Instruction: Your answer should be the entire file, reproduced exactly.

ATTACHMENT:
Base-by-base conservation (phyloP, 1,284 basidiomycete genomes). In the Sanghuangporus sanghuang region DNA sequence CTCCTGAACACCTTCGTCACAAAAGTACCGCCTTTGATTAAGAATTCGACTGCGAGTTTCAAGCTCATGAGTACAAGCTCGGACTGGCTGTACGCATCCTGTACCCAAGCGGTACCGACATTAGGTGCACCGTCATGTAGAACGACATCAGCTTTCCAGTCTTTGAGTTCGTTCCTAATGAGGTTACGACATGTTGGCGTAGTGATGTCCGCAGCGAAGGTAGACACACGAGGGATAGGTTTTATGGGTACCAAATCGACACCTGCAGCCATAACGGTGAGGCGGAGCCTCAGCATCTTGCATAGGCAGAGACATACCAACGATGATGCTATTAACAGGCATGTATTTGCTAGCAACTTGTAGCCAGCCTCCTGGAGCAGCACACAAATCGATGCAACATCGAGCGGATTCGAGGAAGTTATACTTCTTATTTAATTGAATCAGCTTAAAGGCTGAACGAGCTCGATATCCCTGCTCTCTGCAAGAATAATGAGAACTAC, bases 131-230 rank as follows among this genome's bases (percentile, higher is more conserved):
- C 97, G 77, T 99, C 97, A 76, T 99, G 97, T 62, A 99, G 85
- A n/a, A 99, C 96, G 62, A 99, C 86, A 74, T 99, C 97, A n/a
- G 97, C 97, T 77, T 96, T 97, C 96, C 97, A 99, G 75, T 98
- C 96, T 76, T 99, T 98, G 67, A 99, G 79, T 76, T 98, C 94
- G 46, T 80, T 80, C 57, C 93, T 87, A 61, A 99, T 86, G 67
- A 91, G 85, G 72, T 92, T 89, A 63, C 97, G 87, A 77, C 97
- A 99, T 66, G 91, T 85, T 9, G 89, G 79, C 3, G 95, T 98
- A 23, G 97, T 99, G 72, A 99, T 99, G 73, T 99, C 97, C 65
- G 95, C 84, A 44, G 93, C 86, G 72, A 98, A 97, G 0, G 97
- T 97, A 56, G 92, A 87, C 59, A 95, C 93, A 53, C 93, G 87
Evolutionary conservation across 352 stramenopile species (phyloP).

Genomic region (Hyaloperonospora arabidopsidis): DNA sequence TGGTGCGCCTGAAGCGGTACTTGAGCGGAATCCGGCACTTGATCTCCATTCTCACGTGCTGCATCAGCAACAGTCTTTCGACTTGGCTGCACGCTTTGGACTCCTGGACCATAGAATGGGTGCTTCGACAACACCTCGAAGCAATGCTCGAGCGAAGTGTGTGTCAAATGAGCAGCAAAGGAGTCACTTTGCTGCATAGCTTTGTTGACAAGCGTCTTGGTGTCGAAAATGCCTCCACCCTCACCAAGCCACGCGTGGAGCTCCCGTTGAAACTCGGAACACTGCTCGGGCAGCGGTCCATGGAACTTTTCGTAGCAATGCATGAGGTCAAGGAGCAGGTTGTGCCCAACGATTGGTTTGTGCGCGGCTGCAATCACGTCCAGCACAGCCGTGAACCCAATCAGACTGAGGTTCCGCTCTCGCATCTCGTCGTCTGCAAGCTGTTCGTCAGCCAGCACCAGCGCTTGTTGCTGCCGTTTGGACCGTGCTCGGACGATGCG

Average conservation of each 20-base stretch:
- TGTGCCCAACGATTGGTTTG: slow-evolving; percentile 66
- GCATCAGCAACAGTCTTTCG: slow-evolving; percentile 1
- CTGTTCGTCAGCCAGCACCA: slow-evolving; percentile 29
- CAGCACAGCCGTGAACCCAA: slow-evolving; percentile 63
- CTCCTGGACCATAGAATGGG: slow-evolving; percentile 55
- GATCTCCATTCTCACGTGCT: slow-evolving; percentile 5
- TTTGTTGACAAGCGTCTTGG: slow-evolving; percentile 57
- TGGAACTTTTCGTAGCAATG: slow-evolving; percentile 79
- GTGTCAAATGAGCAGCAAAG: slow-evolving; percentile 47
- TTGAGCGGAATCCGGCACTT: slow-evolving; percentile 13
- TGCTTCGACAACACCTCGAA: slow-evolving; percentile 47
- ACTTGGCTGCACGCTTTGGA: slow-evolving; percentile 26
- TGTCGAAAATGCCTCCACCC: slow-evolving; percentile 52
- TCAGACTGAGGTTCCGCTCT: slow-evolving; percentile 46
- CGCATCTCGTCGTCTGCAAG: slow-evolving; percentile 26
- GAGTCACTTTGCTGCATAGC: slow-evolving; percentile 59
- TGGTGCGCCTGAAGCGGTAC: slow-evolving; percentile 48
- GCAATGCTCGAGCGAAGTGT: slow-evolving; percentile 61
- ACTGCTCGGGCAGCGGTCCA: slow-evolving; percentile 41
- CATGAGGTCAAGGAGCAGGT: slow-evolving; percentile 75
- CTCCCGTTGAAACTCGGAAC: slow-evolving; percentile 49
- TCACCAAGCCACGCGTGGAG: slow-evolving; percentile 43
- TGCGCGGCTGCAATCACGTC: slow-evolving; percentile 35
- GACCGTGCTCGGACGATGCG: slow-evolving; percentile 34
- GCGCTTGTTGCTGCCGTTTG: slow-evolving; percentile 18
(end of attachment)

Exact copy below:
Base-by-base conservation (phyloP, 1,284 basidiomycete genomes). In the Sanghuangporus sanghuang region DNA sequence CTCCTGAACACCTTCGTCACAAAAGTACCGCCTTTGATTAAGAATTCGACTGCGAGTTTCAAGCTCATGAGTACAAGCTCGGACTGGCTGTACGCATCCTGTACCCAAGCGGTACCGACATTAGGTGCACCGTCATGTAGAACGACATCAGCTTTCCAGTCTTTGAGTTCGTTCCTAATGAGGTTACGACATGTTGGCGTAGTGATGTCCGCAGCGAAGGTAGACACACGAGGGATAGGTTTTATGGGTACCAAATCGACACCTGCAGCCATAACGGTGAGGCGGAGCCTCAGCATCTTGCATAGGCAGAGACATACCAACGATGATGCTATTAACAGGCATGTATTTGCTAGCAACTTGTAGCCAGCCTCCTGGAGCAGCACACAAATCGATGCAACATCGAGCGGATTCGAGGAAGTTATACTTCTTATTTAATTGAATCAGCTTAAAGGCTGAACGAGCTCGATATCCCTGCTCTCTGCAAGAATAATGAGAACTAC, bases 131-230 rank as follows among this genome's bases (percentile, higher is more conserved):
- C 97, G 77, T 99, C 97, A 76, T 99, G 97, T 62, A 99, G 85
- A n/a, A 99, C 96, G 62, A 99, C 86, A 74, T 99, C 97, A n/a
- G 97, C 97, T 77, T 96, T 97, C 96, C 97, A 99, G 75, T 98
- C 96, T 76, T 99, T 98, G 67, A 99, G 79, T 76, T 98, C 94
- G 46, T 80, T 80, C 57, C 93, T 87, A 61, A 99, T 86, G 67
- A 91, G 85, G 72, T 92, T 89, A 63, C 97, G 87, A 77, C 97
- A 99, T 66, G 91, T 85, T 9, G 89, G 79, C 3, G 95, T 98
- A 23, G 97, T 99, G 72, A 99, T 99, G 73, T 99, C 97, C 65
- G 95, C 84, A 44, G 93, C 86, G 72, A 98, A 97, G 0, G 97
- T 97, A 56, G 92, A 87, C 59, A 95, C 93, A 53, C 93, G 87
Evolutionary conservation across 352 stramenopile species (phyloP).

Genomic region (Hyaloperonospora arabidopsidis): DNA sequence TGGTGCGCCTGAAGCGGTACTTGAGCGGAATCCGGCACTTGATCTCCATTCTCACGTGCTGCATCAGCAACAGTCTTTCGACTTGGCTGCACGCTTTGGACTCCTGGACCATAGAATGGGTGCTTCGACAACACCTCGAAGCAATGCTCGAGCGAAGTGTGTGTCAAATGAGCAGCAAAGGAGTCACTTTGCTGCATAGCTTTGTTGACAAGCGTCTTGGTGTCGAAAATGCCTCCACCCTCACCAAGCCACGCGTGGAGCTCCCGTTGAAACTCGGAACACTGCTCGGGCAGCGGTCCATGGAACTTTTCGTAGCAATGCATGAGGTCAAGGAGCAGGTTGTGCCCAACGATTGGTTTGTGCGCGGCTGCAATCACGTCCAGCACAGCCGTGAACCCAATCAGACTGAGGTTCCGCTCTCGCATCTCGTCGTCTGCAAGCTGTTCGTCAGCCAGCACCAGCGCTTGTTGCTGCCGTTTGGACCGTGCTCGGACGATGCG

Average conservation of each 20-base stretch:
- TGTGCCCAACGATTGGTTTG: slow-evolving; percentile 66
- GCATCAGCAACAGTCTTTCG: slow-evolving; percentile 1
- CTGTTCGTCAGCCAGCACCA: slow-evolving; percentile 29
- CAGCACAGCCGTGAACCCAA: slow-evolving; percentile 63
- CTCCTGGACCATAGAATGGG: slow-evolving; percentile 55
- GATCTCCATTCTCACGTGCT: slow-evolving; percentile 5
- TTTGTTGACAAGCGTCTTGG: slow-evolving; percentile 57
- TGGAACTTTTCGTAGCAATG: slow-evolving; percentile 79
- GTGTCAAATGAGCAGCAAAG: slow-evolving; percentile 47
- TTGAGCGGAATCCGGCACTT: slow-evolving; percentile 13
- TGCTTCGACAACACCTCGAA: slow-evolving; percentile 47
- ACTTGGCTGCACGCTTTGGA: slow-evolving; percentile 26
- TGTCGAAAATGCCTCCACCC: slow-evolving; percentile 52
- TCAGACTGAGGTTCCGCTCT: slow-evolving; percentile 46
- CGCATCTCGTCGTCTGCAAG: slow-evolving; percentile 26
- GAGTCACTTTGCTGCATAGC: slow-evolving; percentile 59
- TGGTGCGCCTGAAGCGGTAC: slow-evolving; percentile 48
- GCAATGCTCGAGCGAAGTGT: slow-evolving; percentile 61
- ACTGCTCGGGCAGCGGTCCA: slow-evolving; percentile 41
- CATGAGGTCAAGGAGCAGGT: slow-evolving; percentile 75
- CTCCCGTTGAAACTCGGAAC: slow-evolving; percentile 49
- TCACCAAGCCACGCGTGGAG: slow-evolving; percentile 43
- TGCGCGGCTGCAATCACGTC: slow-evolving; percentile 35
- GACCGTGCTCGGACGATGCG: slow-evolving; percentile 34
- GCGCTTGTTGCTGCCGTTTG: slow-evolving; percentile 18